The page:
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Government loses N1.2tr tax revenue to crude oil price dispute


Crude Oil Production

Crude Oil Production

The lingering pricing dispute between the International Oil Companies (IOCs) and the Federal Government has resulted in a revenue loss of over $4.04 billion (N1.232 trillion at N305-$1) in eight years, according to the Nigerian Extractive Industry Transparency Initiative (NEITI).

There are indications that the Federal Government may not be able to recover the money as the IOCs have adopted strategies to evade payment.

Over the years, the IOCs have used the Tax Appeal Tribunal (TAT), which has the final say on any tax issue, to avert the payment of huge revenue accruable to the Federal Government from oil production.


The Nigerian government is almost solely dependent on oil revenue to execute its programmes. The $4.05 billion would have ameliorated the financial challenges created by the economic recession, including funding of the budget for the development of the country.

As at September last year, the funds trapped in various divisions of the tribunal that had not been adjudicated were estimated at over $5 billion or N1.5 trillion, almost the value of the N1.8 trillion 2016 capital expenditure.

Responding to The Guardian’s enquiring on the issue, the spokesperson for the Department of Petroleum Resources (DPR), the industry regulator, Dorothy Bassey, said: “The industry has gone beyond this. However, I will send you the current status.” But she never did.

It was learnt that there is a long-standing dispute between the Federal Inland Revenue Service (FIRS) and oil- producing companies on the price to be used in valuing crude oil for the purposes of calculating the petroleum profits tax liability of international oil companies operating in the country.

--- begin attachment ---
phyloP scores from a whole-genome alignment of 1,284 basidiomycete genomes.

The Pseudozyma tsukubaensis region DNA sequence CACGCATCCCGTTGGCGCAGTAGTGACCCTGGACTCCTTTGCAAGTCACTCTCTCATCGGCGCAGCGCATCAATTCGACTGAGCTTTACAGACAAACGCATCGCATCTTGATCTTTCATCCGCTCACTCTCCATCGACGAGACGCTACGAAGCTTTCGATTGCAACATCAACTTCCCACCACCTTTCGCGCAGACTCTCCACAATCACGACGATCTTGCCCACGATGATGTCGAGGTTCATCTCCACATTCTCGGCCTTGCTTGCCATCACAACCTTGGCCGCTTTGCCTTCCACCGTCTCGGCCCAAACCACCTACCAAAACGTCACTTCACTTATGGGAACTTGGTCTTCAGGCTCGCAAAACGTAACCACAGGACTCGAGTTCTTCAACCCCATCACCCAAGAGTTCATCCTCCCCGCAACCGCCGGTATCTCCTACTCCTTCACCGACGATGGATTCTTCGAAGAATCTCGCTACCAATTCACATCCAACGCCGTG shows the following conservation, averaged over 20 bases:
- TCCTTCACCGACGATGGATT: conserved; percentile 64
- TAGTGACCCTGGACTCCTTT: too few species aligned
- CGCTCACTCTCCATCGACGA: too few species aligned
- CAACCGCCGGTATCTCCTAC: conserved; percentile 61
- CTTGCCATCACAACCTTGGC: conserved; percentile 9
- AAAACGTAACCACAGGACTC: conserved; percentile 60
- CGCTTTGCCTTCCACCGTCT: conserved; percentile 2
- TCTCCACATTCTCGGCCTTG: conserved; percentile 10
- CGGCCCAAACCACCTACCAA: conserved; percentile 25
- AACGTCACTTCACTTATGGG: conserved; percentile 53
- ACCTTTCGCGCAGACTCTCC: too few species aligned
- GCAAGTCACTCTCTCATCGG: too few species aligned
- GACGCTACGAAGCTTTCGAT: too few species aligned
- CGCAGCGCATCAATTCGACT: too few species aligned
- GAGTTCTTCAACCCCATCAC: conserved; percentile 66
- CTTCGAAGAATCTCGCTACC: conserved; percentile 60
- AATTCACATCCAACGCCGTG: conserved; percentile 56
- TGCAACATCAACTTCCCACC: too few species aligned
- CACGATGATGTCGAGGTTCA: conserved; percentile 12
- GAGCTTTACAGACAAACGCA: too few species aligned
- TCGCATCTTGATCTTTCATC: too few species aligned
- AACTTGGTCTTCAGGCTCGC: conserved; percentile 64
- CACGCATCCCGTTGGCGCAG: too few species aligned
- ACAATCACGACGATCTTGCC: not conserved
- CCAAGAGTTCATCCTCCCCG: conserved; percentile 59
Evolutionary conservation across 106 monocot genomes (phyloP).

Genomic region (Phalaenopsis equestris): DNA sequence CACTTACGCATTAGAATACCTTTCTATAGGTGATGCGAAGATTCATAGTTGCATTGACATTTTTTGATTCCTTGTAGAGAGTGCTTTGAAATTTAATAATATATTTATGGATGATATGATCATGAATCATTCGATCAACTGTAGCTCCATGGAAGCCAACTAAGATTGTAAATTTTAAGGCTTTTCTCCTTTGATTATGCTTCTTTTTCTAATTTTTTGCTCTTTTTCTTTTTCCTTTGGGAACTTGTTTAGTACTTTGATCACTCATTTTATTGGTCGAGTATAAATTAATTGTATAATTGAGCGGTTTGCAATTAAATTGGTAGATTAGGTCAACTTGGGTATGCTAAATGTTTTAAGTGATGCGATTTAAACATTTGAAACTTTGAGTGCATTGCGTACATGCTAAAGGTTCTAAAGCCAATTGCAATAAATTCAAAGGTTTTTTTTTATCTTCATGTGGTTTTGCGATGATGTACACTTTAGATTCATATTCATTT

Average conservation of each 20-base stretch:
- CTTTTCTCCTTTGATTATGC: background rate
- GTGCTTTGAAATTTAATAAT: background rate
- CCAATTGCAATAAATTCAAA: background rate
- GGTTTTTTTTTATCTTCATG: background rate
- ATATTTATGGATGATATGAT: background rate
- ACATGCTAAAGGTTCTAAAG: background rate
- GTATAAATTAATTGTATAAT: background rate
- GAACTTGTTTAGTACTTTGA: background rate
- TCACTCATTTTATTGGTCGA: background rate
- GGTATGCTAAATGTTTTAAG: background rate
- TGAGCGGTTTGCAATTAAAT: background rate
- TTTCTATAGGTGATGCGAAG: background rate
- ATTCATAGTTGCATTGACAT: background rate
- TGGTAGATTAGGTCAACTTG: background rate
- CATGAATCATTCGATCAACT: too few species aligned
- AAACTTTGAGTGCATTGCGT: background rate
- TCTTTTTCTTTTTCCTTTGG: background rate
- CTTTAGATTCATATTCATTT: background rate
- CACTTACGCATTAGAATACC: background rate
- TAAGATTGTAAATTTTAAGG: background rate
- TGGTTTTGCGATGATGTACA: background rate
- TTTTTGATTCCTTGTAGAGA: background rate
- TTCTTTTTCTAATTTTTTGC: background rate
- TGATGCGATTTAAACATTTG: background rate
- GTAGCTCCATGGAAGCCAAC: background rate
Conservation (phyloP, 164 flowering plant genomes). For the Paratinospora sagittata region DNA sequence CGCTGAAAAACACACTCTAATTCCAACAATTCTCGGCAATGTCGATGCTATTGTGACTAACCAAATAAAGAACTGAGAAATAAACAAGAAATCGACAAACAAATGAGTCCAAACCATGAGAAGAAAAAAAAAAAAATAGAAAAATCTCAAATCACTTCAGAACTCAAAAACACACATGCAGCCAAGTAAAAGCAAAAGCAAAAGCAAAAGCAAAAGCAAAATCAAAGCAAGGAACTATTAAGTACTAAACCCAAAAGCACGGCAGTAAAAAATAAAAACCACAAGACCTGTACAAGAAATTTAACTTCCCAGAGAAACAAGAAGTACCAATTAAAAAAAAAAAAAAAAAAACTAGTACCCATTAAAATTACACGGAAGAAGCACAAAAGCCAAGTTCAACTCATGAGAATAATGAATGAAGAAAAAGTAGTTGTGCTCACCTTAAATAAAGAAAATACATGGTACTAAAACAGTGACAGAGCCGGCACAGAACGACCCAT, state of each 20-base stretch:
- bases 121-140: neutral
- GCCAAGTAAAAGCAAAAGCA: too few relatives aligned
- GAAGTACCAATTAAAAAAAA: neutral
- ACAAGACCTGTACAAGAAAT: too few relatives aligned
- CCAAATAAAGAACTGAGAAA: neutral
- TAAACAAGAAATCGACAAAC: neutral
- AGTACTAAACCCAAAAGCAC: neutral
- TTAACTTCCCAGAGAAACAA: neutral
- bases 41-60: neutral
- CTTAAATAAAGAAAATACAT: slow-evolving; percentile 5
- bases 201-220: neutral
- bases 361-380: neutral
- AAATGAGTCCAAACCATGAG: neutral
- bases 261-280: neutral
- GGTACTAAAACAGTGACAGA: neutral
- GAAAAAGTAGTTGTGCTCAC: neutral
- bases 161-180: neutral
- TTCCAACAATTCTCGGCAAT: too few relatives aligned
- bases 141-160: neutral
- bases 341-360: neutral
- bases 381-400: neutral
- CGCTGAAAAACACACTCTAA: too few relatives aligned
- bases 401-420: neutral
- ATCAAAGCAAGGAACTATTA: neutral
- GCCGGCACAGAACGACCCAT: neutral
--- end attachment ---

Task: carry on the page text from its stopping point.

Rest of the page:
In an effort by the DPR to resolve the dispute between the Federal Government and Oil Producers Trade Section (OPTS), in consultation with the Nigerian National Petroleum Corporation (NNPC) and FIRS, it said in 2013 that a realistic price should be used as fiscal price from January 2008 to June 2010. The agency also said that the Official Selling Price (OSP) should be used as fiscal price from July 2010 to December 2012, but the companies objected to the directive.

The IOCs had said that the applicable price of crude oil for calculating taxes was the Realisable Price (RP) as defined under a Memorandum of Understanding entered into with the Federal Government, as opposed to the OSP of crude unilaterally imposed by DPR.

The Guardian learnt that the Tax Appeal Tribunal had ruled in favour of some IOCs that RP was the appropriate price to adopt in making the required calculation for the tax years in dispute, and that the RP was consistent with the provisions of the Petroleum Profits Tax Act.


Specifically, on January 23, 2015, TAT ruled that the RP, and not the OSP, should be used for the tax years during which the relevant MoU between the government and the oil companies remained valid.